The failure to meet editorial standards of accuracy and impartiality is of course a grave issue at any time but when content specifically described as “factual and educational” fails to live up to those standards and is further employed as a platform for political messaging, it is time to ask some serious questions about the BBC’s role as a provider of educational material.

Related Articles:

Omissions, distortions and inaccurate history in BBC WW1 ‘educational’ feature

BBC’s Knell returns to the Gaza rubble

 

Lazy BBC reporting on Turkish FM’s quitting Munich conference

On February 6th an article appeared on both the Europe and Middle East pages of the BBC News website under the headline “Turkish FM quits Munich summit over Israeli presence“.Turkish FM art

Of the report’s 388 words, only one hundred and three relate to the subject matter presented in that headline.

“Turkey’s foreign minister has withdrawn from a security conference in Munich after Israeli officials were invited.

Mevlut Cavusoglu told reporters he had pulled out after an Israeli delegation was asked to attend a session on the Middle East at the last minute.

He said his decision was not linked to Turkey’s relationship with Germany. […]

Speaking at a news conference in Berlin, Mr Cavusoglu said a collective decision had been taken to withdraw from the joint session.

“I was going to participate in the conference but we decided not to after they included the Israeli representatives in the Middle East session,” he told reporters.”

One hundred and fifty-eight words are devoted to the subject of the May 2010 incident in which Turkish pro-Hamas activists aboard the Mavi Marmara attacked Israeli soldiers attempting to prevent the ship from breaching the naval blockade on the Gaza Strip.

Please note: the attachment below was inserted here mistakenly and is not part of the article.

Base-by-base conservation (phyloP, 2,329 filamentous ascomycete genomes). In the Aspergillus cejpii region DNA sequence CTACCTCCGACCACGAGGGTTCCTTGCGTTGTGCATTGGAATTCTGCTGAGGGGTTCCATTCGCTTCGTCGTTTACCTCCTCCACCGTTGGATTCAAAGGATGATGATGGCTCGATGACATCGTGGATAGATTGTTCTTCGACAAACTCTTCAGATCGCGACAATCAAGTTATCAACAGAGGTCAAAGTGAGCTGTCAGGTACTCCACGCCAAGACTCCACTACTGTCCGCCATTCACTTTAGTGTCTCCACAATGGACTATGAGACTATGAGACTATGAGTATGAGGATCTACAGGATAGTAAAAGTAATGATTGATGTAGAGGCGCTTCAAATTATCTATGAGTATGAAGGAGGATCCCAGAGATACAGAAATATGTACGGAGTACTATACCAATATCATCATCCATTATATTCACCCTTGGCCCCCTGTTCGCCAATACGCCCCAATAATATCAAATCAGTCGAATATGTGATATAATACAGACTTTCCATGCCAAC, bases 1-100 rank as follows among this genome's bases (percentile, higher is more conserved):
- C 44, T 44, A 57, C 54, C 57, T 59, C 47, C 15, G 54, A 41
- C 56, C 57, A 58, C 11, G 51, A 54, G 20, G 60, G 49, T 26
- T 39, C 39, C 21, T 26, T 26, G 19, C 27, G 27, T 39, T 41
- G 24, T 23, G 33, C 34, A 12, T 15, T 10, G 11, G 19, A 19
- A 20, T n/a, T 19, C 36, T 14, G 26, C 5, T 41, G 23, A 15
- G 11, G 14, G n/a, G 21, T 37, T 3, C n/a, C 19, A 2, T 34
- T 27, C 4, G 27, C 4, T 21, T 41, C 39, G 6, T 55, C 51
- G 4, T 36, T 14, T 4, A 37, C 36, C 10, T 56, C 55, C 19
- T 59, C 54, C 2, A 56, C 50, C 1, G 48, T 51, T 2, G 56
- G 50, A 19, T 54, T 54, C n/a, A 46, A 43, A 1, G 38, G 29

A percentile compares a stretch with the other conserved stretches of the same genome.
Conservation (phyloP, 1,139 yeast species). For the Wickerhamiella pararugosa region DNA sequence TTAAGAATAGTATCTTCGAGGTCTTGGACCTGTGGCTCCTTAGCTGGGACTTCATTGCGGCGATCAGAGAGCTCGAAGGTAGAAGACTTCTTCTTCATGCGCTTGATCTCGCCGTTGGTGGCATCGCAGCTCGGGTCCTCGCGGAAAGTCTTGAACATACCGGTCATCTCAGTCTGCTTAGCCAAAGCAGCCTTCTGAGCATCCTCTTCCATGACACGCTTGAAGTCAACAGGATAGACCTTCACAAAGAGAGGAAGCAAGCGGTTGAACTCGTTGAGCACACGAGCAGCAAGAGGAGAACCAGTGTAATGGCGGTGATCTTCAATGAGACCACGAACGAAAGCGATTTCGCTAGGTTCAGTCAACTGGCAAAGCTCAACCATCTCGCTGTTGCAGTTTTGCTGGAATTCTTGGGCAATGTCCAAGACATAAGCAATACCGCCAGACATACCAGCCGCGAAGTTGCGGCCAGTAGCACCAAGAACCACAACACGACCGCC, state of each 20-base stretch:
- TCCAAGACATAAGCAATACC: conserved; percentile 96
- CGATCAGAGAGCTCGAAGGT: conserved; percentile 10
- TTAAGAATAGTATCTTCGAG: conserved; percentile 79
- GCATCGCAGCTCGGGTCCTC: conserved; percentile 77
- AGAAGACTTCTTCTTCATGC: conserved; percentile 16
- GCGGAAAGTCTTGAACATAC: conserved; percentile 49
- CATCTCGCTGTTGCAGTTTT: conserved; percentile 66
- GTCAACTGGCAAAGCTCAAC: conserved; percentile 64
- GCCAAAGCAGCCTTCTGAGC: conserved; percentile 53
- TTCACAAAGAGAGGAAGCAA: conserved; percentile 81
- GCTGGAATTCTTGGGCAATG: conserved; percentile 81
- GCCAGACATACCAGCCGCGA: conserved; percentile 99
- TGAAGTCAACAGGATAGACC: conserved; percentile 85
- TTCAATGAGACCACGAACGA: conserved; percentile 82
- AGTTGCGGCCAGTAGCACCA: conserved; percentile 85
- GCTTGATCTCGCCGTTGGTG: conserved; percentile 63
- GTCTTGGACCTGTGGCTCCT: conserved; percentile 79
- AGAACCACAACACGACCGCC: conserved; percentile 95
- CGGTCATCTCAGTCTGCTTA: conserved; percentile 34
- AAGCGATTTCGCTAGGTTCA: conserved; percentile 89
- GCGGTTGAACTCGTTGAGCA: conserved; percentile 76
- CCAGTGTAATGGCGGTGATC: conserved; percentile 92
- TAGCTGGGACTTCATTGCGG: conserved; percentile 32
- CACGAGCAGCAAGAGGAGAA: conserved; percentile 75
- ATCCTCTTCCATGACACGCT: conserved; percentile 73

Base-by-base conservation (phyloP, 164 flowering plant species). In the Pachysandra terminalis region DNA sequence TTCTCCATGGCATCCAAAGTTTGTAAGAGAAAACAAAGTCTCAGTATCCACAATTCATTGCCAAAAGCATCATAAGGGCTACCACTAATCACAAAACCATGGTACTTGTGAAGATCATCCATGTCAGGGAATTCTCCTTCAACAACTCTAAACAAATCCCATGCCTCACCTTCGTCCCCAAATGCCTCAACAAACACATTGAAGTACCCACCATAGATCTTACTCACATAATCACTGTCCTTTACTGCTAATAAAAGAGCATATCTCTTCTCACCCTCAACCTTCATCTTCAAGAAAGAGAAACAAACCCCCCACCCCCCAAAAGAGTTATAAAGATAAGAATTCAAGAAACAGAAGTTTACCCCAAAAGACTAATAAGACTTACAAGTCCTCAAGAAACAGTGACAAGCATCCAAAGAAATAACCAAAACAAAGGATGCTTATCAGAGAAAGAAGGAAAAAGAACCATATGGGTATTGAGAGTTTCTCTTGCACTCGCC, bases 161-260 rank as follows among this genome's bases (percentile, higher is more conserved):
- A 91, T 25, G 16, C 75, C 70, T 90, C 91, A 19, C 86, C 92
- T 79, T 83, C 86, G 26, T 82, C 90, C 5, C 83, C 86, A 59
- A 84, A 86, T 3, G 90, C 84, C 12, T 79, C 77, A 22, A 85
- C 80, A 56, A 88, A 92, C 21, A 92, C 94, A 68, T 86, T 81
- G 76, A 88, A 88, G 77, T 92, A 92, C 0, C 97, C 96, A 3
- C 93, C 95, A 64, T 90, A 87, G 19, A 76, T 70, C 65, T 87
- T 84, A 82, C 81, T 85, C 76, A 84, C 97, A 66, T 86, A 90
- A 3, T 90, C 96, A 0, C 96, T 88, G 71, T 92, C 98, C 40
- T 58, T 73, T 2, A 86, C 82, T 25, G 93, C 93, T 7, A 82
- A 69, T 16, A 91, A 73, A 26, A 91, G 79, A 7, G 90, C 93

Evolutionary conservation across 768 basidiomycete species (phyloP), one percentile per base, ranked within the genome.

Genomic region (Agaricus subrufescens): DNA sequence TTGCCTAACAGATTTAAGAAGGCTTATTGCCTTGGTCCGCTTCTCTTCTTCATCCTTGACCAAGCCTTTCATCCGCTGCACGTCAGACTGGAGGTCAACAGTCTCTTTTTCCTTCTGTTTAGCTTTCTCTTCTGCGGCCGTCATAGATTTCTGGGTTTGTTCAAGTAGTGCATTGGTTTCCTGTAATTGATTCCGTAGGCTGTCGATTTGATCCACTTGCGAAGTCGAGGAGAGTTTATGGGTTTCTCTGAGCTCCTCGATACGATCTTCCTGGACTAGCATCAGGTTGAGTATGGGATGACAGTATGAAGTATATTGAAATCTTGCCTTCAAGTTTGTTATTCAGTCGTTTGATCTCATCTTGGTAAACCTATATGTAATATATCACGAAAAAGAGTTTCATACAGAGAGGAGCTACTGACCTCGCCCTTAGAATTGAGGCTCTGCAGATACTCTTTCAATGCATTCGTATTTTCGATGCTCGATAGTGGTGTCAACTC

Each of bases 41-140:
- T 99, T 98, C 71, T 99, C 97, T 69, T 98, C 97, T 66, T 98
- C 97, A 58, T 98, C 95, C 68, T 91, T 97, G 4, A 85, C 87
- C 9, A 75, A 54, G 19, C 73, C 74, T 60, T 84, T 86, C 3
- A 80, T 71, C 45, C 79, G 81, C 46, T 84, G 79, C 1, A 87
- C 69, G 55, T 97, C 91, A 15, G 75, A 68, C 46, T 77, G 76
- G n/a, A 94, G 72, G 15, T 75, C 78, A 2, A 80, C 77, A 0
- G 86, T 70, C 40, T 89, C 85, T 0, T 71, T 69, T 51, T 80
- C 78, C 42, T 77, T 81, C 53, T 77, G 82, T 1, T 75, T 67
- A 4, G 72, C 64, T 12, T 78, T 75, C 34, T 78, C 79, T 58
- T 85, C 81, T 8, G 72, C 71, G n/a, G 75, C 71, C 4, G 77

“Ties between Israel and Turkey have been strained since a deadly 2010 Israeli raid on a Turkish ship trying to break Israel’s blockade of Gaza.

Nine Turkish pro-Palestinian activists were killed in clashes with Israeli commandos, who boarded the Mavi Marmara when the ship, which was leading a convoy carrying aid, refused to stop.

Israel has maintained a naval blockade of Gaza since 2007, part of what it says are necessary security measures against the militant Islamist group Hamas in the Gaza Strip. […]

Relations between the Israeli and Turkish governments have been particularly fraught since the deadly raid on 31 May 2010.

Israeli soldiers boarded the Mavi Marmara, which was leading a flotilla containing five other vessels, in international waters, around 130km (80 miles) from Israel’s coast. . Clashes ensued, leaving nine activists dead and 10 soldiers injured.

The then Turkish Prime Minister Recep Tayyip Erdogan said Israel had committed a “bloody massacre” and withdrew his country’s ambassador.”

As has so often been the case in the past, the BBC inaccurately represents the start date of the naval blockade of the Gaza Strip which was actually implemented in January 2009. The use of the phrase “what it says are necessary security measures” disingenuously conceals from audience view the numerous cases in which attempts have been made to smuggle arms to Hamas by sea.

On the Middle East page this report was presented to audiences together with two additional items of recommended reading: “Q&A: Israeli deadly raid on aid flotilla” (also included in the article’s ‘related stories’ sidebar) and “Mavi Marmara: US extracts last-minute Israeli apology” which was previously discussed here.